Grape growers and winemakers in the Umpqua Valley are split on how to react to a recent trade dispute involving the Oregon Liquor Control Commission and California winemaker Copper Cane.
The dispute involves federal labeling regulations and could affect the entire Oregon wine industry.
Copper Cane was accused of mislabeling in September for buying grapes in Oregon, producing wine with them in California and labeling the Elouan and Willametter Journal wines as coming from specific American Viticultural Areas.
Although the Umpqua Valley only grows nine percent of the wine produced in Oregon, Cody Parker from Melrose Vineyards near Roseburg said Copper Cane effectively expanded the name of the viticultural areas.
“We need as much wine and fruit to leave the area as possible and to promote the area,” Parker said. “Which no other brand has done that for the Umpqua Valley on a national level as Copper Cane.”
Parker sells some of his fruit to Copper Cane and is concerned the company might abandon Oregon if the OLCC puts up too much of a fight. However, Copper Cane owner Joe Wagner told The Oregonian he just wanted to advertise where the grapes were grown and is working to meet state and federal requests.
The OLCC told Wagner that only wines “finished” in Oregon can claim specific wine regions, which is similar to how Champagne is only grown and produced in the region in France of the same name. The OLCC is seeking to revoke Copper Cane’s ability to sell in Oregon.
“Copper Cane is buying fruit and supporting a large amount of acreage,” Parker said. “We’re all part of the Oregon wine industry to varying degrees. When our wine can’t be marketed within our own state ... it ultimately affects all of our business.”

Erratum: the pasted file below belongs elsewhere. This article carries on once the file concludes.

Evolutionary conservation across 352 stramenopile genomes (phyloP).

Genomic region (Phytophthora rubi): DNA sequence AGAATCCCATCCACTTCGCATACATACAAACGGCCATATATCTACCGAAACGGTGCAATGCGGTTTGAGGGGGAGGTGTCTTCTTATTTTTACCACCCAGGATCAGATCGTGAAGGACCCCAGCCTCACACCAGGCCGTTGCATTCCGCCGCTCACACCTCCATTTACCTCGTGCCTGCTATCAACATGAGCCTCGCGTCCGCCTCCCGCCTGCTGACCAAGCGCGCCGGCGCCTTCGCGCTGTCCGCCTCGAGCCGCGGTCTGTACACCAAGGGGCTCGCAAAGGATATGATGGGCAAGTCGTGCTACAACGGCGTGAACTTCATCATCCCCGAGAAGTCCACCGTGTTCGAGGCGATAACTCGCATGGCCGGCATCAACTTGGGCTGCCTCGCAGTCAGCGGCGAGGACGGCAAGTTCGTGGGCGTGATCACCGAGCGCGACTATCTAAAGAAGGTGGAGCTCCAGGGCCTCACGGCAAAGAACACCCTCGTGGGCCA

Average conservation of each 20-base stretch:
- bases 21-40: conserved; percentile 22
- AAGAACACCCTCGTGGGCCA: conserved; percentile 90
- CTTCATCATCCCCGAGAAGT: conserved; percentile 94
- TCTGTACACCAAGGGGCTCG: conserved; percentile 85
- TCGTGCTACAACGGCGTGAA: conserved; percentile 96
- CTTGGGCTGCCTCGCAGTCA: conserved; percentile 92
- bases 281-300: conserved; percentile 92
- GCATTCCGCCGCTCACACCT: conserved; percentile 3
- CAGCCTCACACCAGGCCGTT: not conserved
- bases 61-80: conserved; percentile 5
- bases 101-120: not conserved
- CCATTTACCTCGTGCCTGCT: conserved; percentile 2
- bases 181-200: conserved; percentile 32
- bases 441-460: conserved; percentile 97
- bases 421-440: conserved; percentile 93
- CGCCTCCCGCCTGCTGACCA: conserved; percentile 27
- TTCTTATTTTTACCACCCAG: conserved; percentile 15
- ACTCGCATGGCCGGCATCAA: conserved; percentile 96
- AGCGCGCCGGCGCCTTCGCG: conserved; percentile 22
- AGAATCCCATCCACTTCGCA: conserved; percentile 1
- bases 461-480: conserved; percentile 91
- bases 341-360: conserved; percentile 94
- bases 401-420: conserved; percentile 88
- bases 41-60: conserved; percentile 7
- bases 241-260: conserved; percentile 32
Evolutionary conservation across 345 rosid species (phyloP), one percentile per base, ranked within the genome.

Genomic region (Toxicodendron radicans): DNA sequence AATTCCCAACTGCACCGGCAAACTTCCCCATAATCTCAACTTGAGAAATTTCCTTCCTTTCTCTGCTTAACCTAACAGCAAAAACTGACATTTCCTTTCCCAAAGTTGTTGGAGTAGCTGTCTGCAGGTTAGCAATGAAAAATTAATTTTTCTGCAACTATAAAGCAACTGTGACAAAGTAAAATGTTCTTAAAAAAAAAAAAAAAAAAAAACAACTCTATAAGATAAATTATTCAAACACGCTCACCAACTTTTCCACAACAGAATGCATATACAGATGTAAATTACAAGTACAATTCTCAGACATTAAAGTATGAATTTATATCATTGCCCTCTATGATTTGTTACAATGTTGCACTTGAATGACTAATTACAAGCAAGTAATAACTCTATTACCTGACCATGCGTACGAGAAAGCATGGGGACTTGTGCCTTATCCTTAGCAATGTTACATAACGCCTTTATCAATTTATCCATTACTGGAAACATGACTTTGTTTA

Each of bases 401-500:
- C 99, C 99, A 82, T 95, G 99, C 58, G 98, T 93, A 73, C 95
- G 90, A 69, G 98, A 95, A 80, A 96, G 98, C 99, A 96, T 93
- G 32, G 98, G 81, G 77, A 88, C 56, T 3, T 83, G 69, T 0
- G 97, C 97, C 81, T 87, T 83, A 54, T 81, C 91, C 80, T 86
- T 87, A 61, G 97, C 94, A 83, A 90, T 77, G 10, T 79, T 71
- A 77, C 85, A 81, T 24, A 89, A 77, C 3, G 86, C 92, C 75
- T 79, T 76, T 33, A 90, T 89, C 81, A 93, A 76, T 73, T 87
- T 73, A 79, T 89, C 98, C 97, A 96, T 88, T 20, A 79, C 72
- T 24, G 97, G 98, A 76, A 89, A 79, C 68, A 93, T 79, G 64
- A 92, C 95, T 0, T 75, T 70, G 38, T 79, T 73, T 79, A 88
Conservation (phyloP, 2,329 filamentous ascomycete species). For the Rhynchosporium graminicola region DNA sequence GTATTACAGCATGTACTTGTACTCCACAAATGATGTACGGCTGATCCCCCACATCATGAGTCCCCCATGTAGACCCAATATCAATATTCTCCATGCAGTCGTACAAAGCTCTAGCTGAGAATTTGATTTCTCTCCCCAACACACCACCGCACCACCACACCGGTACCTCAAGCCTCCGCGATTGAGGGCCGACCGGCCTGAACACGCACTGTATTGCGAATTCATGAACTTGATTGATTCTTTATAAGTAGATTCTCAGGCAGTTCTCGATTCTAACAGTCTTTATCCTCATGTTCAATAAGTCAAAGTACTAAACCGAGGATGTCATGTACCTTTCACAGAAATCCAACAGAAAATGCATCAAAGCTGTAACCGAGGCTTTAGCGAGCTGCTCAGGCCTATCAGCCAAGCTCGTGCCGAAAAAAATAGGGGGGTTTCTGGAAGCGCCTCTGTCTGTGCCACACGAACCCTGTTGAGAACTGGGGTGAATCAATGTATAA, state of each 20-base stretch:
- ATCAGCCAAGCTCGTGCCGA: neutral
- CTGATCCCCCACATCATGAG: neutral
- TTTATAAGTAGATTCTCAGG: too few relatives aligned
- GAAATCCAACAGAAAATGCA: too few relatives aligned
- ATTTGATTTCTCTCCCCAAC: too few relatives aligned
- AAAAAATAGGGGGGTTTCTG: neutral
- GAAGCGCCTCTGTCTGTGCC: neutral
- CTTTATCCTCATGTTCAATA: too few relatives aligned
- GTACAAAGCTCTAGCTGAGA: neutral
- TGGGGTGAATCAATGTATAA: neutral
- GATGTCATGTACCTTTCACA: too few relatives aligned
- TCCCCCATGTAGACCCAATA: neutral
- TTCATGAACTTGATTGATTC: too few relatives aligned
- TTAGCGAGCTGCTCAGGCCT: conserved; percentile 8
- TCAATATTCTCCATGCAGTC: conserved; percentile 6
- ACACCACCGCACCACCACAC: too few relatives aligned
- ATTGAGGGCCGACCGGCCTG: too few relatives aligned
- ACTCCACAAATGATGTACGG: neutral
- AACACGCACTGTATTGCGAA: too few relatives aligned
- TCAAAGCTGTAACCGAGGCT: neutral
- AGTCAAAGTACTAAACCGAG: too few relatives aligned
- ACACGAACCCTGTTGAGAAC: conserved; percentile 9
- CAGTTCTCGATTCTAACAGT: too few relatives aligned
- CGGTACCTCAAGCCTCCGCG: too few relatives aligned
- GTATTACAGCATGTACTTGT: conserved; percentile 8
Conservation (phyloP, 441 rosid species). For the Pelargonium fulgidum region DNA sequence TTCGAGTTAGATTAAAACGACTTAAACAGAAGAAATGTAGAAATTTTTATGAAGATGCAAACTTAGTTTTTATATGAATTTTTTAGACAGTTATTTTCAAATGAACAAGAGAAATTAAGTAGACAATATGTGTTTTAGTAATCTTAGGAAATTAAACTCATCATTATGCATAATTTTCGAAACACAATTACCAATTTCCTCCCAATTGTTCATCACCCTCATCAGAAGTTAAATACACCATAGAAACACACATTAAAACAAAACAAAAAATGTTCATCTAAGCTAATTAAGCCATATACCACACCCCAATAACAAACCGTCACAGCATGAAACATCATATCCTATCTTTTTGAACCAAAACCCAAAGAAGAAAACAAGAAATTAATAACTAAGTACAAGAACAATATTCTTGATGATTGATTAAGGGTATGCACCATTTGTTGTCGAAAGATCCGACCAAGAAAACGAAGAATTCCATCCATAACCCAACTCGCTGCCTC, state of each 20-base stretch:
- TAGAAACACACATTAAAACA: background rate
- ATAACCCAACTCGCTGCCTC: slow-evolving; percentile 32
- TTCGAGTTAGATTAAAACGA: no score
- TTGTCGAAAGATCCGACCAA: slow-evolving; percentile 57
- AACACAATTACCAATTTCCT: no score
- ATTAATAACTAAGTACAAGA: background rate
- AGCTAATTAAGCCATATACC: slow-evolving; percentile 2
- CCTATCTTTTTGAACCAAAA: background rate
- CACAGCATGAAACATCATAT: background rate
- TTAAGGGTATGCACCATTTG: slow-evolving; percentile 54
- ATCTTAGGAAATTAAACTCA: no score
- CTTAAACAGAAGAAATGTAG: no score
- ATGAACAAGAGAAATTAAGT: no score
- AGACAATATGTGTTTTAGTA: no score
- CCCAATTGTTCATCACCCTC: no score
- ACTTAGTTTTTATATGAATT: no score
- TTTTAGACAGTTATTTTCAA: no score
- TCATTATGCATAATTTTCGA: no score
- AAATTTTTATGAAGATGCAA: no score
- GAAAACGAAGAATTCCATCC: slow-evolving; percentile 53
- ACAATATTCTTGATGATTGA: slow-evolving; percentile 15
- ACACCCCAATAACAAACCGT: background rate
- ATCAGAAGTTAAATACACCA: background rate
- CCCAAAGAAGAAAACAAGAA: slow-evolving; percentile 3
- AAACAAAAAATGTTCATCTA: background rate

According to the Oregon Vineyard and Winery Report published by the Oregon Wine Board, Oregon-grown grapes produced 3.6 million cases of wine. The Elouan label from Copper Cane, which makes five types of wine, sold 120,000 cases. Th wine is advertised as coming from the Willamette, Umpqua and Rogue valleys.
Terry Brandborg owns Brandborg Vineyard and Winery in Elkton. He said that meeting state and federal labeling regulations was necessary for all companies and not meeting those could lead to false advertising.
“If it’s properly labeled as Oregon, every time you see ‘Oregon’ on a shelf I think it makes a little recognition in the consumer’s consciousness,” Brandborg said. “If they enjoy the wine, they will go look for Oregon again. But when it’s false advertising and false labeling, I don’t think it serves the purpose of brand ‘Oregon.’”
In a letter to the U.S. Alcohol and Tobacco Tax and Trade Bureau, state politicians argued that Copper Cane “has the appearance of willfully causing confusion as to the geographic origin of the wine and is a misuse of Oregon geographic terms.”
The bureau has since asked Copper Cane to remove all of the previously approved labels and make new ones that do not point to specific American Viticultural Areas, but the state as a whole. The company has voluntarily complied and already submitted new labels to the bureau, according to an AP report.
Charles Becker owns the small Becker Vineyard and said he didn’t see it affecting his business, but that it could be good for Oregon wine.
“It’s nice that the feds leveled the playing field because what they were doing was not right,” Becker said. “I don’t think the general consumer is even going to think about it. It’s certainly not going to diminish our ranking, that’s for sure.”